I was so sad -- so emotionally invested -- that I found the reading painful to bear at times. Franklin's descriptions of human isolation and loneliness are so raw and uncompromising I forced myself to take breathers between readin ...more
In a few years I see you with a house, wife, and babies.
They will be stupendous, and we'll still be friends.
What I liked, besides the kid's use of the word "stupendous," was the "still be friends" part.
Will they still be friends? Who knows? Like much o ...more
The white man is Larry Ott, the only child of a lower class family. His father was a mechanic who seemed to have little pat ...more
For Silas Jones, or '32', as he was known as a high school baseball hero, it could have been different if ...more
Imagine a life in ruins, simply because a person has been misunderstood. Imagine having a friend you could never publicly claim, a girlfriend you would always keep hidden, because of a small town's shortsighte ...more
Back in high school, Larry, on his first date, takes a hot local girl to the drive-in and she never returns home. Although not charged with murder, Larry is ostracized by his community for the rest of his life. ...more
Is this one of those books?
I see gushing reviews for this. And I went into expecting to ...more
It was one of the very rare occurrences where I finish a book in bed without another one to pick up right away. You see, I hate being between books. When I finish one, I immediately choose another and begin it right away. But last night was an anomaly. Just the way things worked out.
So. Turning out the light immediately after finishing this left me
thinking about the whole thing for much of the night. I kept going over what it was that Franklin did that made me care ...more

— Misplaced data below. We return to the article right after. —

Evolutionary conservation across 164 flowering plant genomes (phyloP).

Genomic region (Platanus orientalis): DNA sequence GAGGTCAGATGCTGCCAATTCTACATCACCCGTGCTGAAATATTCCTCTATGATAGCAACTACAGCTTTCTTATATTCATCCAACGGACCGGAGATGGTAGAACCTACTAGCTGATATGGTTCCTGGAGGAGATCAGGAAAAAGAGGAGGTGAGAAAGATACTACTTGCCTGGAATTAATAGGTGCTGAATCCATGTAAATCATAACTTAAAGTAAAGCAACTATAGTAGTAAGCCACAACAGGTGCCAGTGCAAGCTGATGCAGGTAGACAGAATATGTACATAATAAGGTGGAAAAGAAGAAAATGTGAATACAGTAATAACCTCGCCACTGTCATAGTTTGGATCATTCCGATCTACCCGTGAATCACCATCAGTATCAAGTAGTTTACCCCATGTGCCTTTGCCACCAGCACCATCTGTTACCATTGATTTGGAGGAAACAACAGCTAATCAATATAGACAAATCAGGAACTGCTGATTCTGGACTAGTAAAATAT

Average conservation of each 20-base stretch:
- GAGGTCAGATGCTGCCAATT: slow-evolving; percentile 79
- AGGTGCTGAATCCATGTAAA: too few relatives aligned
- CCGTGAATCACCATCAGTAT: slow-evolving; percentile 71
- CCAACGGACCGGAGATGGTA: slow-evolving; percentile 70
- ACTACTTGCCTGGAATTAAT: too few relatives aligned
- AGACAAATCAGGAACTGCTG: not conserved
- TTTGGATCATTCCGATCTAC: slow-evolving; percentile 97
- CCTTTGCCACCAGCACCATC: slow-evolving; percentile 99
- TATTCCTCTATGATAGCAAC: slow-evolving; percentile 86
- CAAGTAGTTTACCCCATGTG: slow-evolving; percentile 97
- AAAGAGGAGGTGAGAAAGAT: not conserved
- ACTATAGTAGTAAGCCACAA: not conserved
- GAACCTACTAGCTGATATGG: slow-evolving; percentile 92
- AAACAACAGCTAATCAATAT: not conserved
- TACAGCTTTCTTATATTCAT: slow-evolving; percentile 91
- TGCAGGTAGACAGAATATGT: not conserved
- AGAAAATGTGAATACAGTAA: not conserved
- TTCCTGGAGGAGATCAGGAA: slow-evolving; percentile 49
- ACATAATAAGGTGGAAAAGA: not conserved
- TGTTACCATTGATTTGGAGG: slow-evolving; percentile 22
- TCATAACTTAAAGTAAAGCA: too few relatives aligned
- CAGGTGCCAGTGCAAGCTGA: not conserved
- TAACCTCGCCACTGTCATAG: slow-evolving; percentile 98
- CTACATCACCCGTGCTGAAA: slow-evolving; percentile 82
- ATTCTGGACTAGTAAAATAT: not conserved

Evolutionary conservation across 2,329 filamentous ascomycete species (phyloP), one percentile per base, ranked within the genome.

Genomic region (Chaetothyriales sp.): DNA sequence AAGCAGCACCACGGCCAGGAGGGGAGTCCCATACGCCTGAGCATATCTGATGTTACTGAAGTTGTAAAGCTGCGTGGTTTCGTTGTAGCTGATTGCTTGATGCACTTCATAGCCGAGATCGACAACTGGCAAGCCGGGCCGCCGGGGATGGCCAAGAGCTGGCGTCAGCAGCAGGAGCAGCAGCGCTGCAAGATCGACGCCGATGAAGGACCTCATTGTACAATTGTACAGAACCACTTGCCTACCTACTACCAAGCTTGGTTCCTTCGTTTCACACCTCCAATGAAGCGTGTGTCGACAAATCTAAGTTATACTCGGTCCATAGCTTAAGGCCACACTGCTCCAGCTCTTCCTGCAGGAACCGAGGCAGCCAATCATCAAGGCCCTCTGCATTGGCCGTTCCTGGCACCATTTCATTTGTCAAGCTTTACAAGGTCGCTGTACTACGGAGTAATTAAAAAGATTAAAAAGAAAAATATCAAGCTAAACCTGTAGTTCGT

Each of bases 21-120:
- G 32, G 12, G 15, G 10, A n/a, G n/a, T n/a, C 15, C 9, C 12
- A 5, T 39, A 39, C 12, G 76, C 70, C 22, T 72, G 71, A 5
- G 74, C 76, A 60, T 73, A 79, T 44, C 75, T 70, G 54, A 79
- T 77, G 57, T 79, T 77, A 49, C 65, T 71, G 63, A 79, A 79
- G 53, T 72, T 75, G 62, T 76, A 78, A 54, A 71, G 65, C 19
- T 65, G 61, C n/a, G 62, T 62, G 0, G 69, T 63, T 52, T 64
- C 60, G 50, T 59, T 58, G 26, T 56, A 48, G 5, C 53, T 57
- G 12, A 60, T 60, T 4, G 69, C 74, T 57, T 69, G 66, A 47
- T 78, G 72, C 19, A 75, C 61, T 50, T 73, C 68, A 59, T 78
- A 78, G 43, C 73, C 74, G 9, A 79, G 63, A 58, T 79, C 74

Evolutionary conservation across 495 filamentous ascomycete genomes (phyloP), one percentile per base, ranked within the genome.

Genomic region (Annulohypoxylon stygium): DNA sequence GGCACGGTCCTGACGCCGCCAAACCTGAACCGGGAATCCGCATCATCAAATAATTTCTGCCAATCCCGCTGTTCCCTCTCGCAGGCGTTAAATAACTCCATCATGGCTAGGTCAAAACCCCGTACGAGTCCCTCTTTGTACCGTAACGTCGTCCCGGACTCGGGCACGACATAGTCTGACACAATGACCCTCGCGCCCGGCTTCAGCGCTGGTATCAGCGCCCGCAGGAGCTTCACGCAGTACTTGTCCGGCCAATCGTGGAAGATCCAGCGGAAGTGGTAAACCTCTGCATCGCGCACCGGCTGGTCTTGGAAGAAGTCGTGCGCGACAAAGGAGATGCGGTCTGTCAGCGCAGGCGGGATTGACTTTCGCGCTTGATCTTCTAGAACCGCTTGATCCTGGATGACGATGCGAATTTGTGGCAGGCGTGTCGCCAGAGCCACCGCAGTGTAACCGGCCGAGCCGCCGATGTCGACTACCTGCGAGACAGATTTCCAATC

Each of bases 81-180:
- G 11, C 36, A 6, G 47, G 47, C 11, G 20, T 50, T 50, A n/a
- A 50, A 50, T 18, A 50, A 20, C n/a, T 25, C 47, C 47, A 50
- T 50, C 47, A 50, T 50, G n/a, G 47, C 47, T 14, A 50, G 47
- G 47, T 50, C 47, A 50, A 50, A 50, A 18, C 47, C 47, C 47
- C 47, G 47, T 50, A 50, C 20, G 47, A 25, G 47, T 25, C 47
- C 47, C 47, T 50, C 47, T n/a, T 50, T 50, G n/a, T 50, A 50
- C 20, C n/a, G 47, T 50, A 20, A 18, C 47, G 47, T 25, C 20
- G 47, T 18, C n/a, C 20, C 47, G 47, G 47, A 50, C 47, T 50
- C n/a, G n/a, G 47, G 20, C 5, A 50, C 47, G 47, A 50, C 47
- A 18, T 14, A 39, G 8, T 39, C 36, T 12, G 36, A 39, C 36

Look guys, I love detective novels. I love seeing how an author puts together a crime, presents the circumstances, and shows us the investigation process while disguising the real solution until the moment they're ready to give us the answer. It's fun to read about mysteries, so when I get a book that features a mystery but tries to distrac ...more
Silas is his one time black friend who is now constable in the town they life in. One time friends. But this story is of their friendship and the way we a ...more
What makes a novel a classic? For me the answer is great writing, realistic characters, a good story and a social and/or philosophical message.
I'm not usually a fan of writing that uses colloquialism outside of dialogue (and sometimes it irks me even then), but Tom Franklin employs it so realistically in this novel that it became one of the things I admired about it. It's a very well d ...more
I almost didn't finish this one. I struggled through the first few chapters trying to become comfortable with the way the author writes and his sometimes long-winded sentences.
I'm so glad I persevered. This is a wonderful story, although sometimes dark and often depressing.
For me, these types of stories are not so much about the mystery/murder or even the ending. They're about the people and the places the author introduces me to. This is a book filled with wonderful characters that were with m ...more
New York: HarperCollins, Publishers
$24.99 - 274 pages
“MI crooked letter, crooked letter I, crooked letter, crooked letter I, humpback, humpback, I”
(how southern children are taught to spell Mississippi.)
How many times have you heard the lament, “They don’t write southern novels the way they used to”? This statement is usually followed by a catalog of classics like To Kill a Mockingbird along with a few reverent references to Truman Capote, Carson McC ...more